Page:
Not Lucky to Have and Illness but Lucky to Have a Diagnosis...What?!?

Living with a chronic physical illness is living with uncertainty (when will the symptoms strike, will I remain stable, how will this impact my life goals?). One thing that is certain is that a diagnosis has been named that can change one's life forever. What if the diagnosis was also uncertain? What does one grasp on to?

Not all chronic illnesses are easy to diagnose. Many people suffer with debilitating symptoms for years before doctors are able to provide them with any answers. For example, people may be struggling with an autoimmune disease for six, seven, even ten years without anyone being able to identify the disease or provide appropriate treatment for it. It is easy to imagine how devastating it is to receive a diagnosis of any chronic illness, but harder to think about how lucky one is to pinpoint what the problem is early on.

One big red butterfly rash on the face and immediately one is clued into Lupus as the culprit. A big rash--its not exactly the most pleasant thing, but now it is known and medication and treatment can begin in hopes of preventing additional tissue damage. What if that rash never came? Maybe a diagnosis could be made with history, blood work, clinical symptoms...maybe not. Besides the damage that could be occurring in the body, imagine the uncertainty of not knowing what is happening in one's own body. "Why is my body doing these things? Why am I in pain? Why am I so tired? Why did my legs stop working? What will happen to me? Am I going to die?" The answer is "nobody knows." How terrifying is that?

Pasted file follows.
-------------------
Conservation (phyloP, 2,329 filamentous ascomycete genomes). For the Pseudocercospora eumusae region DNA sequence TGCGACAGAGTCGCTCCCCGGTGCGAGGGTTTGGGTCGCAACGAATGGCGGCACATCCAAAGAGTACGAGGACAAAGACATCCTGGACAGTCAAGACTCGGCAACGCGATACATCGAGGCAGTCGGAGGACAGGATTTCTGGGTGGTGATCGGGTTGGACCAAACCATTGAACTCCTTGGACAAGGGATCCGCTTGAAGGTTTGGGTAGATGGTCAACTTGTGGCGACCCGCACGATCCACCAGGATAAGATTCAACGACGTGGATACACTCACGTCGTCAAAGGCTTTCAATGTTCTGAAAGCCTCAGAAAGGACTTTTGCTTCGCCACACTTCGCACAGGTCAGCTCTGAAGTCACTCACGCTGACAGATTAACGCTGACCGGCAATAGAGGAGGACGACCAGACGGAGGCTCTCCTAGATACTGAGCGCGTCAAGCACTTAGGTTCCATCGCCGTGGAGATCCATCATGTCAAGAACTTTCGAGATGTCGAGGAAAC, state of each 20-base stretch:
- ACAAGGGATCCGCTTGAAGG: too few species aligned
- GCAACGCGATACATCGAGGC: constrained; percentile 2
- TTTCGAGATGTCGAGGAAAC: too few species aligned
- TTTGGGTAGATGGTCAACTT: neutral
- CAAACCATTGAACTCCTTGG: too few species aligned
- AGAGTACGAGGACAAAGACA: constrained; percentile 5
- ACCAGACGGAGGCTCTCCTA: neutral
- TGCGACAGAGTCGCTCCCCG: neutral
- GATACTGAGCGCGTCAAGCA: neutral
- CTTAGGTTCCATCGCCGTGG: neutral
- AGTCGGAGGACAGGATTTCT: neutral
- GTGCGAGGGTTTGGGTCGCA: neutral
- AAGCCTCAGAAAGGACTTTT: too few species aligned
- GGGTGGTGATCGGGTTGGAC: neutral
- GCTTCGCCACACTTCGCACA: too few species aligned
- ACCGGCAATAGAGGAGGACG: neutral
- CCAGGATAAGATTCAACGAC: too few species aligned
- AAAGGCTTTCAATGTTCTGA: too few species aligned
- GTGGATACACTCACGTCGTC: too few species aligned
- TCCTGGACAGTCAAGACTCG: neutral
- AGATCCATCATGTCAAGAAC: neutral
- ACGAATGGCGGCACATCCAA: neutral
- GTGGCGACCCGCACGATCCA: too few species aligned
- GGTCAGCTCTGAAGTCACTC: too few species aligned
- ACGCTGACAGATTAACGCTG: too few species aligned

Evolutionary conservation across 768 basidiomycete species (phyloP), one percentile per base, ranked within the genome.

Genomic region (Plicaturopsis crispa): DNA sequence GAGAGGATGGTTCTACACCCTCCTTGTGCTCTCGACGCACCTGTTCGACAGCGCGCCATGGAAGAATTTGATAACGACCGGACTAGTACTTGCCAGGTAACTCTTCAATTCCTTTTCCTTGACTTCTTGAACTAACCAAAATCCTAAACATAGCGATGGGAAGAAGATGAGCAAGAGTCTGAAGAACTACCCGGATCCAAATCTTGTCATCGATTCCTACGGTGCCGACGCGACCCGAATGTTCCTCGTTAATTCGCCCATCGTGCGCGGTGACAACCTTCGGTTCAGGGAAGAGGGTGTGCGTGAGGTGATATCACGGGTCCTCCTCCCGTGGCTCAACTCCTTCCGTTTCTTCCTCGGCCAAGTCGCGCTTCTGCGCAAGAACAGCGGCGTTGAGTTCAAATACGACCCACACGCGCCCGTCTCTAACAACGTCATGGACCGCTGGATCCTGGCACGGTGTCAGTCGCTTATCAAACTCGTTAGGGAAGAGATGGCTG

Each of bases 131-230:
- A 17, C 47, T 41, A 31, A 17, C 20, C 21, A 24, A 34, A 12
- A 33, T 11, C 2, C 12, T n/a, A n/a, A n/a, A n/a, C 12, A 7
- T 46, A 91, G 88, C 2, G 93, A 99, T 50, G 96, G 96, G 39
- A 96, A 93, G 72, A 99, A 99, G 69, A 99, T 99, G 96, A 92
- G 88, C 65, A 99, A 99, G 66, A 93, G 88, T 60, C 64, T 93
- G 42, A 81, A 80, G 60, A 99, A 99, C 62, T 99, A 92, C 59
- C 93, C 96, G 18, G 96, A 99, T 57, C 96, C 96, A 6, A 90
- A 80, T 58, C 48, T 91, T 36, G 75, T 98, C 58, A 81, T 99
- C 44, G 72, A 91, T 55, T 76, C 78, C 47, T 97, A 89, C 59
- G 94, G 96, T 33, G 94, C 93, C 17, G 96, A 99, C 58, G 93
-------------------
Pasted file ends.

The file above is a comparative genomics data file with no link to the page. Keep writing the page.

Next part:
Living with a chronic physical illness is a tremendous challenge regardless of whether or not there is a diagnosis. It is not fair, it is at times uncontrollable, and it is suffering. It takes enormous strength to adapt and to continue to live well. Staying positive can be a challenge. So it might sound insensitive or odd to say that one is lucky to have a diagnosis. One is NOT lucky to have an illness but to be able to name what that illness is opens the door for answers, for treatment, for health, and for understanding. To be ill and to not know why or what it is is even more frightening.

It is easy for people..all people, chronic illness or not, ...to get stuck in their own heads, their own worlds, their own suffering and to feel like there is nothing else going on in the world. This can become isolating and counterproductive. Never down play your own journey, your own strife, or your own pain. Share your experience and do not allow yourself to be alone. Hear the suffering of others. Let them share and feel that they are not alone either. Be careful not to forget the things that you are lucky to have, that could have been worse, and that are worse for others.